Females are much more active than males. Although water is used as a refuge from predators, they are not capable of swimming for extended periods of time.
(Robin 1990, Nowak 1999, Kingdon 1979)
This species is primarily herbivorous, feeding on the leaves, fruits, and buds of trees and shrubs. It has occasionally been observed eating insects, crustaceans and even small mammals. Like many herbivores, the water chevrotain has various adaptations to facilitate effective digestion of its low-nutrient diet. Chevrotains are considered to be true ruminants, with a 4-chambered ruminating stomach.
(Robin 1990, Dubost 1984)
The water chevrotain is avidly hunted by humans. (Nowak 1999)
H. aquaticus occupies tropical rain forests which are utilized by humans as a source of timber. Although currently classifies as near threatened, the protection of this species could cause negative economic effects to timber harvesters.
Overall numbers of this species are currently decreasing due to hunting by humans and habitat destruction for timber resources. It is unlikely that this species will survive the habitat destruction it currently faces. This species is classified as near threatened by the IUCN and the species is also listed under appendix III of CITES in Ghana.
(Kingdon 1979, Grubb 1993)
Individuals live to an age of 11-13 years. (Nowak 1999)
Helen Edwards (author), University of Michigan-Ann Arbor, Phil Myers (editor), Museum of Zoology, University of Michigan-Ann Arbor.
living in sub-Saharan Africa (south of 30 degrees north) and Madagascar.
having body symmetry such that the animal can be divided in one plane into two mirror-image halves. Animals with bilateral symmetry have dorsal and ventral sides, as well as anterior and posterior ends. Synapomorphy of the Bilateria.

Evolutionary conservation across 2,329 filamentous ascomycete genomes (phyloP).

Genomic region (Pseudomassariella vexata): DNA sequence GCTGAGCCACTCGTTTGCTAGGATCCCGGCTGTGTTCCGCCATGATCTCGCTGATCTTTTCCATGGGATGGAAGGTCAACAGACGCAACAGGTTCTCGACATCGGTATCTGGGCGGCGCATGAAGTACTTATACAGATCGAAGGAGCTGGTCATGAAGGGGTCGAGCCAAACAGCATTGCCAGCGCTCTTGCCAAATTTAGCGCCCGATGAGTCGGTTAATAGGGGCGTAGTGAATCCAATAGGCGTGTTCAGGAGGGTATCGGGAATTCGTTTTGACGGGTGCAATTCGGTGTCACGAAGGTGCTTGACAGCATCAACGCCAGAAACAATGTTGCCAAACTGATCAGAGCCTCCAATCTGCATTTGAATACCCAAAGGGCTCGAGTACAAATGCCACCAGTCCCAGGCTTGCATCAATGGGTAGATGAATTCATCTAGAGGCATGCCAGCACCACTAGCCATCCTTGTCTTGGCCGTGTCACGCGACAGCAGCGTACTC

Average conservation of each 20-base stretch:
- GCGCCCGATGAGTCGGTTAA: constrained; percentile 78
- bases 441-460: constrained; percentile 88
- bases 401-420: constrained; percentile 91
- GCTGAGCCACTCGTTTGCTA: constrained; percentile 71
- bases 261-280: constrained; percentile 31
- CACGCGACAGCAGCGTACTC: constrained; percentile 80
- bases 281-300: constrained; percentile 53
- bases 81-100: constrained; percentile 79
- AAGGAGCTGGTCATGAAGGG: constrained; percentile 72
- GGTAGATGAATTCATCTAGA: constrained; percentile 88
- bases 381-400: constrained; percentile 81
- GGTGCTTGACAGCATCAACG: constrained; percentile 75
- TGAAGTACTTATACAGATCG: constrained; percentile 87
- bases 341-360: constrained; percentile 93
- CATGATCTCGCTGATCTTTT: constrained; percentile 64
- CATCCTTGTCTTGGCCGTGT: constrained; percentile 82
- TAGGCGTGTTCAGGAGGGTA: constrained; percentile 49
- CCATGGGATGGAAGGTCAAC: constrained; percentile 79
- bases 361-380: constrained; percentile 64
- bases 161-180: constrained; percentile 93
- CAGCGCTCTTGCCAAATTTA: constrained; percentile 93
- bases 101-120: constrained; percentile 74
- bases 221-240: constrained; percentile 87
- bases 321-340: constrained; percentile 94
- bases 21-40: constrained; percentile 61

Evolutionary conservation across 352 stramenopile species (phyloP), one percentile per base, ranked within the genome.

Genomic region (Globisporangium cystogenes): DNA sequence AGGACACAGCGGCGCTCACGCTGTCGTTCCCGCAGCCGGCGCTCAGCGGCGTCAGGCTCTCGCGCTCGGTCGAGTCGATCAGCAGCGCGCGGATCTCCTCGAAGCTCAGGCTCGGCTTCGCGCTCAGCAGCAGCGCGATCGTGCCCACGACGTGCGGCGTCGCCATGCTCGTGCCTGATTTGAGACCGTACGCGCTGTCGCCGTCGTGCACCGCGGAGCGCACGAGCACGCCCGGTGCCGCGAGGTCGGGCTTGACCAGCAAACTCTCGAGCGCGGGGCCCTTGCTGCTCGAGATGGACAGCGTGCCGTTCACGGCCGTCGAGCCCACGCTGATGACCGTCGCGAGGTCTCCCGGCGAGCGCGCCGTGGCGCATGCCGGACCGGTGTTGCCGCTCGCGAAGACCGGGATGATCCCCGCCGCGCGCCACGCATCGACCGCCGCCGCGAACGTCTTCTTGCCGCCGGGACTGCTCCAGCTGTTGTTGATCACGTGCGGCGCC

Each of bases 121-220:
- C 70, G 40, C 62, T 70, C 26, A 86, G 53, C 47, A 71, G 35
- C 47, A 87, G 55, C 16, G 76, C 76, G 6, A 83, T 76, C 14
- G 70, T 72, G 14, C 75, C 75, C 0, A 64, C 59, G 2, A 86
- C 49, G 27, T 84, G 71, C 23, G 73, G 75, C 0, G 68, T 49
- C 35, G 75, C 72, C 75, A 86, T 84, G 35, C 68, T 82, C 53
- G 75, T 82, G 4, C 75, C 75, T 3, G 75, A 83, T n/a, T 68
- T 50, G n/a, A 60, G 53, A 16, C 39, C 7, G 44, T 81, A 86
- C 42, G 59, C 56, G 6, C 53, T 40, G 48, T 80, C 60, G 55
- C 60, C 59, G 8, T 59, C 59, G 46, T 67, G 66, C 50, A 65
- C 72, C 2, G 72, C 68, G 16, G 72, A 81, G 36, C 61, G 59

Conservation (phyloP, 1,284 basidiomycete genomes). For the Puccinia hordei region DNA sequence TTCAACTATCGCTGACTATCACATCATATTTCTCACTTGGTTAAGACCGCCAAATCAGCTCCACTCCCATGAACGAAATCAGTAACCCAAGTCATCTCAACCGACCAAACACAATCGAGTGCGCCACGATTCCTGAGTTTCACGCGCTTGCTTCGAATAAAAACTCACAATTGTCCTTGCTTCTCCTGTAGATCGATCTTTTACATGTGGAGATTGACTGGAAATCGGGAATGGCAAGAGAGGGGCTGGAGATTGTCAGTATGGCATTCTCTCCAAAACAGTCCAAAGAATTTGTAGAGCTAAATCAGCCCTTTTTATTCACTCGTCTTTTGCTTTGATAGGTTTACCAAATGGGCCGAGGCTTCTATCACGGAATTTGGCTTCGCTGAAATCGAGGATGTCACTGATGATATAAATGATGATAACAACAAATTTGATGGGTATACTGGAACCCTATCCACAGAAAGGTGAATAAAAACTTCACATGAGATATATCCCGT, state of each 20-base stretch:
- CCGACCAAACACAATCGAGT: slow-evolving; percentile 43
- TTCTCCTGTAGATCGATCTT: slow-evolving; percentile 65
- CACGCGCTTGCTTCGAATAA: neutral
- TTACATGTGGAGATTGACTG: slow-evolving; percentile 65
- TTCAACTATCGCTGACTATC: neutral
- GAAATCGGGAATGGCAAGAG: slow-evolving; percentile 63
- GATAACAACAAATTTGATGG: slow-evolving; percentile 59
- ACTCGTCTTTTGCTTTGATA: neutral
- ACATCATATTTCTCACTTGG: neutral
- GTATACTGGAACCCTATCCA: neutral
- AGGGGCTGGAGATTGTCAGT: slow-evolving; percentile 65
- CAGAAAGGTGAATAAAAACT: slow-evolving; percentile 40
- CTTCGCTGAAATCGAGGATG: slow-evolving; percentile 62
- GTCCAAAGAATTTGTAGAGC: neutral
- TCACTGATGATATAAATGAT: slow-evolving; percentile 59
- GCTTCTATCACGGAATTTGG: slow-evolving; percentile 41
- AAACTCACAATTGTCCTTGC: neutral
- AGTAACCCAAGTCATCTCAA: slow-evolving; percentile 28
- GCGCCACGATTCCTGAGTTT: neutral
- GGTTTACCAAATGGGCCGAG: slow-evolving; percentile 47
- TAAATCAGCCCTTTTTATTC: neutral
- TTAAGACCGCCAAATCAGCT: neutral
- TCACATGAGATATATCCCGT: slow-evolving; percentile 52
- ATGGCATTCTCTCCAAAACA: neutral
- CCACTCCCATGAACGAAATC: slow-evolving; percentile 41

uses smells or other chemicals to communicate
animals that use metabolically generated heat to regulate body temperature independently of ambient temperature. Endothermy is a synapomorphy of the Mammalia, although it may have arisen in a (now extinct) synapsid ancestor; the fossil record does not distinguish these possibilities. Convergent in birds.
having the capacity to move from one place to another.
the area in which the animal is naturally found, the region in which it is endemic.
rainforests, both temperate and tropical, are dominated by trees often forming a closed canopy with little light reaching the ground. Epiphytes and climbing plants are also abundant. Precipitation is typically not limiting, but may be somewhat seasonal.
scrub forests develop in areas that experience dry seasons.
reproduction that includes combining the genetic contribution of two individuals, a male and a female
one of the sexes (usually males) has special physical structures used in courting the other sex or fighting the same sex. For example: antlers, elongated tails, special spurs.
uses touch to communicate
Dubost, G. 1984. Comparison of the diets of frugivorous forest ruminants of Gabon. Journal of Mammalogy, 65(2): 298-316.
Grubb, P. 1993. Order Artiodactyla. Pp. 382 in D Wilson, D Reeder, eds. Mammal Species of the World (2nd ed). Washington: Smithsonian Institution Press.
Kingdon, J. 1979. East African Mammals, Vol III, Part B. N.Y.: Academic Press, Inc..
Nowak, R. 1999. Walker's Mammals of the World (6th ed.). M.D.: The John's Hopkins University Press.
Robin, K. 1990. Chevrotains. Pp. 118-123 in B Grzimek, ed. Grzimek's Encyclopedia of Mammals, Vol. 5. N.J.: McGraw-Hill Publishing Company.